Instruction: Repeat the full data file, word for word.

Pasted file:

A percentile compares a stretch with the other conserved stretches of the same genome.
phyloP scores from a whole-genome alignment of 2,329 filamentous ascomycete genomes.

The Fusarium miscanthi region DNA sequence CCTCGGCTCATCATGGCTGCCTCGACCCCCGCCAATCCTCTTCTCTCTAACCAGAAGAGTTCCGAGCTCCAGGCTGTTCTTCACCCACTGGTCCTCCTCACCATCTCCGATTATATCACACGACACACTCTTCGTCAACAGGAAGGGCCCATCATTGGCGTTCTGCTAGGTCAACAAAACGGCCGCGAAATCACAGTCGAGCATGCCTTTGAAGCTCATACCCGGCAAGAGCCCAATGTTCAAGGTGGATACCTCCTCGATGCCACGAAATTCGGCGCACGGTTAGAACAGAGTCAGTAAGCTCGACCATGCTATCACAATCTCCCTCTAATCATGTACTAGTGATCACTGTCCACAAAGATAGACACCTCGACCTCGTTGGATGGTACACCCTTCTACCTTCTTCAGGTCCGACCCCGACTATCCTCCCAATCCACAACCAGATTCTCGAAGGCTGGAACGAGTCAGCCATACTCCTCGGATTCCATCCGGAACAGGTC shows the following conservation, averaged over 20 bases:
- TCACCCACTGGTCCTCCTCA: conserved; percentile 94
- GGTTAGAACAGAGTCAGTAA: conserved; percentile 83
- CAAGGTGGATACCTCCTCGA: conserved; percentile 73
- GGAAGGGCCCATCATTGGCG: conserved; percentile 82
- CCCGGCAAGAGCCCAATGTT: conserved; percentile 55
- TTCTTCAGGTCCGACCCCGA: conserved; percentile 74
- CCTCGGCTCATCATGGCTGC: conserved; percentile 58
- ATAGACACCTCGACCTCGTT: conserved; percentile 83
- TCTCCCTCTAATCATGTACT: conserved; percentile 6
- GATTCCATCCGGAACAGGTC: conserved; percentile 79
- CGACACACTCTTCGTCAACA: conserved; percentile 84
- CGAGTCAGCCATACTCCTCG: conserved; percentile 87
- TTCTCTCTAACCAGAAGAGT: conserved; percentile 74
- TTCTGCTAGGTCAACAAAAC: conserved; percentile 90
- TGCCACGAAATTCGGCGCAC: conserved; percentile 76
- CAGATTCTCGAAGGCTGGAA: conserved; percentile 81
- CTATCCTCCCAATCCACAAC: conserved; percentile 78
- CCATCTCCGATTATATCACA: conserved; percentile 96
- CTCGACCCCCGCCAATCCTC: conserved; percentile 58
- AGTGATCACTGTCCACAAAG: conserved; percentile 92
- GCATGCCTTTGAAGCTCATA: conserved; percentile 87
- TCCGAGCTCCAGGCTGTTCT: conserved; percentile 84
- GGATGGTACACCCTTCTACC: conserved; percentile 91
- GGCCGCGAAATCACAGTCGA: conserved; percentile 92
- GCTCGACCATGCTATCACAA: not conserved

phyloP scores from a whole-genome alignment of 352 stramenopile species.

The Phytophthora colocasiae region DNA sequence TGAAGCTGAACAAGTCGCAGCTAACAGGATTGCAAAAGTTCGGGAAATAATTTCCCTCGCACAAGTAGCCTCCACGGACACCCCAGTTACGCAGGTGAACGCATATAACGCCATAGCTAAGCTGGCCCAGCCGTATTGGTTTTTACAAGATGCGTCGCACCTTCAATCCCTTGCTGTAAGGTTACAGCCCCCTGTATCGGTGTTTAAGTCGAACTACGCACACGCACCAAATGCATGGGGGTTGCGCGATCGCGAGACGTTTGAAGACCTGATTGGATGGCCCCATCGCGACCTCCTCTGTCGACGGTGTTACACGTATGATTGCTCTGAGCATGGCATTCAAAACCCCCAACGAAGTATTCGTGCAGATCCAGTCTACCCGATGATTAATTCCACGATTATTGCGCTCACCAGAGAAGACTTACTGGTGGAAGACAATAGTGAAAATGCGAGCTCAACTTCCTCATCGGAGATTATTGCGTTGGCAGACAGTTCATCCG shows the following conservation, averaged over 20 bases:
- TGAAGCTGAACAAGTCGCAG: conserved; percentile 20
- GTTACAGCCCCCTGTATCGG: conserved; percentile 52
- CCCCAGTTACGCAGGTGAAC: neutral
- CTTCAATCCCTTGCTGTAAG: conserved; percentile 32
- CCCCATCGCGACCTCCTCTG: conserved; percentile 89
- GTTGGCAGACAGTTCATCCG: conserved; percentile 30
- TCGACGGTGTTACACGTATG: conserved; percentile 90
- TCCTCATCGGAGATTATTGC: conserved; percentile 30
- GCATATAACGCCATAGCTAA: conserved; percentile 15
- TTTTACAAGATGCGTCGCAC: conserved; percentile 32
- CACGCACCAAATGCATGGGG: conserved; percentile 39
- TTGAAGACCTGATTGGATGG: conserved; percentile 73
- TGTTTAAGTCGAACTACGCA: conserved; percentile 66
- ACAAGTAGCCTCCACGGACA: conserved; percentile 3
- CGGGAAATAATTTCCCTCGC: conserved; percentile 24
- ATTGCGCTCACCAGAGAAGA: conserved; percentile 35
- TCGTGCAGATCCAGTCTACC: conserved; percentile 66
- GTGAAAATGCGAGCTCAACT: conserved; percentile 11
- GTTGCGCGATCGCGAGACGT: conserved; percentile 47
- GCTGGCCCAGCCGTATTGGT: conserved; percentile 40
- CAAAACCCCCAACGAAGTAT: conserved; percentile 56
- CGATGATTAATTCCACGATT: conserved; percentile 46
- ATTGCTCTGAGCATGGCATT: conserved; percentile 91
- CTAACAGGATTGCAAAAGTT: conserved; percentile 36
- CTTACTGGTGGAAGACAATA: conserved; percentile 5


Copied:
A percentile compares a stretch with the other conserved stretches of the same genome.
phyloP scores from a whole-genome alignment of 2,329 filamentous ascomycete genomes.

The Fusarium miscanthi region DNA sequence CCTCGGCTCATCATGGCTGCCTCGACCCCCGCCAATCCTCTTCTCTCTAACCAGAAGAGTTCCGAGCTCCAGGCTGTTCTTCACCCACTGGTCCTCCTCACCATCTCCGATTATATCACACGACACACTCTTCGTCAACAGGAAGGGCCCATCATTGGCGTTCTGCTAGGTCAACAAAACGGCCGCGAAATCACAGTCGAGCATGCCTTTGAAGCTCATACCCGGCAAGAGCCCAATGTTCAAGGTGGATACCTCCTCGATGCCACGAAATTCGGCGCACGGTTAGAACAGAGTCAGTAAGCTCGACCATGCTATCACAATCTCCCTCTAATCATGTACTAGTGATCACTGTCCACAAAGATAGACACCTCGACCTCGTTGGATGGTACACCCTTCTACCTTCTTCAGGTCCGACCCCGACTATCCTCCCAATCCACAACCAGATTCTCGAAGGCTGGAACGAGTCAGCCATACTCCTCGGATTCCATCCGGAACAGGTC shows the following conservation, averaged over 20 bases:
- TCACCCACTGGTCCTCCTCA: conserved; percentile 94
- GGTTAGAACAGAGTCAGTAA: conserved; percentile 83
- CAAGGTGGATACCTCCTCGA: conserved; percentile 73
- GGAAGGGCCCATCATTGGCG: conserved; percentile 82
- CCCGGCAAGAGCCCAATGTT: conserved; percentile 55
- TTCTTCAGGTCCGACCCCGA: conserved; percentile 74
- CCTCGGCTCATCATGGCTGC: conserved; percentile 58
- ATAGACACCTCGACCTCGTT: conserved; percentile 83
- TCTCCCTCTAATCATGTACT: conserved; percentile 6
- GATTCCATCCGGAACAGGTC: conserved; percentile 79
- CGACACACTCTTCGTCAACA: conserved; percentile 84
- CGAGTCAGCCATACTCCTCG: conserved; percentile 87
- TTCTCTCTAACCAGAAGAGT: conserved; percentile 74
- TTCTGCTAGGTCAACAAAAC: conserved; percentile 90
- TGCCACGAAATTCGGCGCAC: conserved; percentile 76
- CAGATTCTCGAAGGCTGGAA: conserved; percentile 81
- CTATCCTCCCAATCCACAAC: conserved; percentile 78
- CCATCTCCGATTATATCACA: conserved; percentile 96
- CTCGACCCCCGCCAATCCTC: conserved; percentile 58
- AGTGATCACTGTCCACAAAG: conserved; percentile 92
- GCATGCCTTTGAAGCTCATA: conserved; percentile 87
- TCCGAGCTCCAGGCTGTTCT: conserved; percentile 84
- GGATGGTACACCCTTCTACC: conserved; percentile 91
- GGCCGCGAAATCACAGTCGA: conserved; percentile 92
- GCTCGACCATGCTATCACAA: not conserved

phyloP scores from a whole-genome alignment of 352 stramenopile species.

The Phytophthora colocasiae region DNA sequence TGAAGCTGAACAAGTCGCAGCTAACAGGATTGCAAAAGTTCGGGAAATAATTTCCCTCGCACAAGTAGCCTCCACGGACACCCCAGTTACGCAGGTGAACGCATATAACGCCATAGCTAAGCTGGCCCAGCCGTATTGGTTTTTACAAGATGCGTCGCACCTTCAATCCCTTGCTGTAAGGTTACAGCCCCCTGTATCGGTGTTTAAGTCGAACTACGCACACGCACCAAATGCATGGGGGTTGCGCGATCGCGAGACGTTTGAAGACCTGATTGGATGGCCCCATCGCGACCTCCTCTGTCGACGGTGTTACACGTATGATTGCTCTGAGCATGGCATTCAAAACCCCCAACGAAGTATTCGTGCAGATCCAGTCTACCCGATGATTAATTCCACGATTATTGCGCTCACCAGAGAAGACTTACTGGTGGAAGACAATAGTGAAAATGCGAGCTCAACTTCCTCATCGGAGATTATTGCGTTGGCAGACAGTTCATCCG shows the following conservation, averaged over 20 bases:
- TGAAGCTGAACAAGTCGCAG: conserved; percentile 20
- GTTACAGCCCCCTGTATCGG: conserved; percentile 52
- CCCCAGTTACGCAGGTGAAC: neutral
- CTTCAATCCCTTGCTGTAAG: conserved; percentile 32
- CCCCATCGCGACCTCCTCTG: conserved; percentile 89
- GTTGGCAGACAGTTCATCCG: conserved; percentile 30
- TCGACGGTGTTACACGTATG: conserved; percentile 90
- TCCTCATCGGAGATTATTGC: conserved; percentile 30
- GCATATAACGCCATAGCTAA: conserved; percentile 15
- TTTTACAAGATGCGTCGCAC: conserved; percentile 32
- CACGCACCAAATGCATGGGG: conserved; percentile 39
- TTGAAGACCTGATTGGATGG: conserved; percentile 73
- TGTTTAAGTCGAACTACGCA: conserved; percentile 66
- ACAAGTAGCCTCCACGGACA: conserved; percentile 3
- CGGGAAATAATTTCCCTCGC: conserved; percentile 24
- ATTGCGCTCACCAGAGAAGA: conserved; percentile 35
- TCGTGCAGATCCAGTCTACC: conserved; percentile 66
- GTGAAAATGCGAGCTCAACT: conserved; percentile 11
- GTTGCGCGATCGCGAGACGT: conserved; percentile 47
- GCTGGCCCAGCCGTATTGGT: conserved; percentile 40
- CAAAACCCCCAACGAAGTAT: conserved; percentile 56
- CGATGATTAATTCCACGATT: conserved; percentile 46
- ATTGCTCTGAGCATGGCATT: conserved; percentile 91
- CTAACAGGATTGCAAAAGTT: conserved; percentile 36
- CTTACTGGTGGAAGACAATA: conserved; percentile 5